1) In Old English ‘beam’ was a tree and this meaning survives in compound names such as ‘hornbeam’. It came to refer to large pieces of squared timber, as used in house-building but was not very common in Yorkshire.
1434-5 ‘200 laths purchased for lez bemes of the chapel … plastering les bemes’, Selby.
2) Verb relating to two different processes in cloth-making.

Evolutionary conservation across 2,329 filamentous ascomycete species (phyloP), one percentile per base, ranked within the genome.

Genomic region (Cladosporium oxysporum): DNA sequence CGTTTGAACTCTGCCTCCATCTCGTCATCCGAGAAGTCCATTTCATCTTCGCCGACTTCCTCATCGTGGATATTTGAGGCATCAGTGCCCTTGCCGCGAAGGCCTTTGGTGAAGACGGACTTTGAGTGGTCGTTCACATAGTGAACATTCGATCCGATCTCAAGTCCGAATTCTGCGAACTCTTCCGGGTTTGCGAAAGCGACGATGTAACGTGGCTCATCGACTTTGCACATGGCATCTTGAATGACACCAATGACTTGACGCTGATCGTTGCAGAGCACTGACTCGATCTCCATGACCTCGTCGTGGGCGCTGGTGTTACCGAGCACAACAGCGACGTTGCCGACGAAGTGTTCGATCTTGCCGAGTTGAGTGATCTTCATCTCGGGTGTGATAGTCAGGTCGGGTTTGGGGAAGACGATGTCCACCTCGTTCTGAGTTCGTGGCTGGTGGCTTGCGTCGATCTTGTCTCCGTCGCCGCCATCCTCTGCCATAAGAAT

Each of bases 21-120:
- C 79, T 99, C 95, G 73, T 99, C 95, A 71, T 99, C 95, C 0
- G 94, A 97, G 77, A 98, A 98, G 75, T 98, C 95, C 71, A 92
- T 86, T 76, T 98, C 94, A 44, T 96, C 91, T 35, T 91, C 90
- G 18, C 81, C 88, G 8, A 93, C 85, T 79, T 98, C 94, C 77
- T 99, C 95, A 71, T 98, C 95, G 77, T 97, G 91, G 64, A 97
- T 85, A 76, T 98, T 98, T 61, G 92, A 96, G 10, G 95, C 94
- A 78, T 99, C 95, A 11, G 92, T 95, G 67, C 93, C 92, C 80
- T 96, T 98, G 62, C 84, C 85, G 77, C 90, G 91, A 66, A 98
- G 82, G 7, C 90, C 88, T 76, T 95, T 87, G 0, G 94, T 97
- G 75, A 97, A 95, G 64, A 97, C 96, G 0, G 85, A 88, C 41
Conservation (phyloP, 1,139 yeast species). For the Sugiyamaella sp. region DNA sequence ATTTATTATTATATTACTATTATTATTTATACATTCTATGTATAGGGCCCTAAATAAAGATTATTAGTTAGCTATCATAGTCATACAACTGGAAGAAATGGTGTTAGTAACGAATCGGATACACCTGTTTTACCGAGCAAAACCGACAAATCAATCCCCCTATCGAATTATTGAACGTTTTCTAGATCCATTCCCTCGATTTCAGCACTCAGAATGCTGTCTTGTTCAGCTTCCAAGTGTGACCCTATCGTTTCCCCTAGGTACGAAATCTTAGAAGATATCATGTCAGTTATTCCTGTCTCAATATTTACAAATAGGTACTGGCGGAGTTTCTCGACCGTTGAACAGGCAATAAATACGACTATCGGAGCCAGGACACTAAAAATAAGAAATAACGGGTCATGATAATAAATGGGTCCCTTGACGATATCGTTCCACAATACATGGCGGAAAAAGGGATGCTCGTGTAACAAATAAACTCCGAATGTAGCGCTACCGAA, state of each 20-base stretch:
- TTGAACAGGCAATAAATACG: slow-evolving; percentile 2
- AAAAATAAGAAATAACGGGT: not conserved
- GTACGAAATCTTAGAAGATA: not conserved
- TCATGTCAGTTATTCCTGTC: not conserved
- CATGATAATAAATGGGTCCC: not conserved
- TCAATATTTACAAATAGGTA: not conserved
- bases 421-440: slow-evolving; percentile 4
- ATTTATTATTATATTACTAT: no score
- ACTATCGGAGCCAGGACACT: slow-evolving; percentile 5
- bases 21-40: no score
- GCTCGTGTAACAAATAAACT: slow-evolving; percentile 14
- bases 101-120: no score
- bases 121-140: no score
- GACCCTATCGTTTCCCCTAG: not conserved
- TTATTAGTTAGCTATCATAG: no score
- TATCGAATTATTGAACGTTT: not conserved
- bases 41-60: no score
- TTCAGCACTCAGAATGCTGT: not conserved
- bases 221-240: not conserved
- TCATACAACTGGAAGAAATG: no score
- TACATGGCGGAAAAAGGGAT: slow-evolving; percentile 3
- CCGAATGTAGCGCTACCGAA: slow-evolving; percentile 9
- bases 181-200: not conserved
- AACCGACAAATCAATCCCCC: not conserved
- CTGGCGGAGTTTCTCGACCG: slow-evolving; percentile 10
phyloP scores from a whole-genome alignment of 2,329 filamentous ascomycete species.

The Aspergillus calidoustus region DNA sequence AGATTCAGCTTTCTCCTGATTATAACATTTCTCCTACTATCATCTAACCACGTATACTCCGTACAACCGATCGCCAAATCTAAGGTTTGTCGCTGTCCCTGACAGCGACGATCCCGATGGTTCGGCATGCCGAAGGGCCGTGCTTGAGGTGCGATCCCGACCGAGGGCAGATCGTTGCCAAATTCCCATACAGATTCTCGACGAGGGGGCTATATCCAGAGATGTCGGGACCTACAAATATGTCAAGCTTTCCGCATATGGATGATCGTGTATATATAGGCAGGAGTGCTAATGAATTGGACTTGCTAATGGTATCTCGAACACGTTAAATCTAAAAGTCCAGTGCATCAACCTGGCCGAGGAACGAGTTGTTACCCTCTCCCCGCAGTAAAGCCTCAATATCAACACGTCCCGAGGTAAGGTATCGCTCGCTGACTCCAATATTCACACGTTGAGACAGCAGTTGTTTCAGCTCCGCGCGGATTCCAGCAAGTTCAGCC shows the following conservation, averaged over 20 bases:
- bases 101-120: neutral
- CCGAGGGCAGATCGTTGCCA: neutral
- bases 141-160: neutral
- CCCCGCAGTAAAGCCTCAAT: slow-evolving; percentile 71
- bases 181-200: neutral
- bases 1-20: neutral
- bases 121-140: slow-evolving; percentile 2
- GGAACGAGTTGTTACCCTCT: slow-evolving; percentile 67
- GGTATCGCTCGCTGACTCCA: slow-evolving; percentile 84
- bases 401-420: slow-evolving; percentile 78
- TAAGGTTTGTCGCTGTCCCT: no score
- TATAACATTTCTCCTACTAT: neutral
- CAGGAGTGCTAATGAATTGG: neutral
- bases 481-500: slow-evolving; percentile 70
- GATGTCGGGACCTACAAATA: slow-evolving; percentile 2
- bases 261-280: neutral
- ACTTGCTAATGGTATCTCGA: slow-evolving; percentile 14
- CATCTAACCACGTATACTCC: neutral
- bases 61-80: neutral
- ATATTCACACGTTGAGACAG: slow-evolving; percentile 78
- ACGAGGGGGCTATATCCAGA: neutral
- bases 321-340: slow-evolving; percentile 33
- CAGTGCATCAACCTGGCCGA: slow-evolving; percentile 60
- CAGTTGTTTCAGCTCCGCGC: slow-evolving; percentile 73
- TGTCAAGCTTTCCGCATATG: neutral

As a verb connected with cloth-making this had two quite different meanings: 1632 for beaming, betling, etc. 20 pieces of linen cloth, each 20 yards long, Wass. This is a reference to a practice made illegal in 1559: an Act passed that year described ‘beaming’ as placing a piece of cloth over a beam, soaking it with ‘deceitfull liquors’ and beating it with battledores, seeking ‘to stretch and draw the same’. The following confirms that meaning: 1605 quod obtundit et verberavit x pecias panni linnei , Thirkleby. The word beam applied also to that part of a hand-loom upon which the warp was wound and the process was described as looming or beaming the warp: 1783 beamed a warp, Ovenden.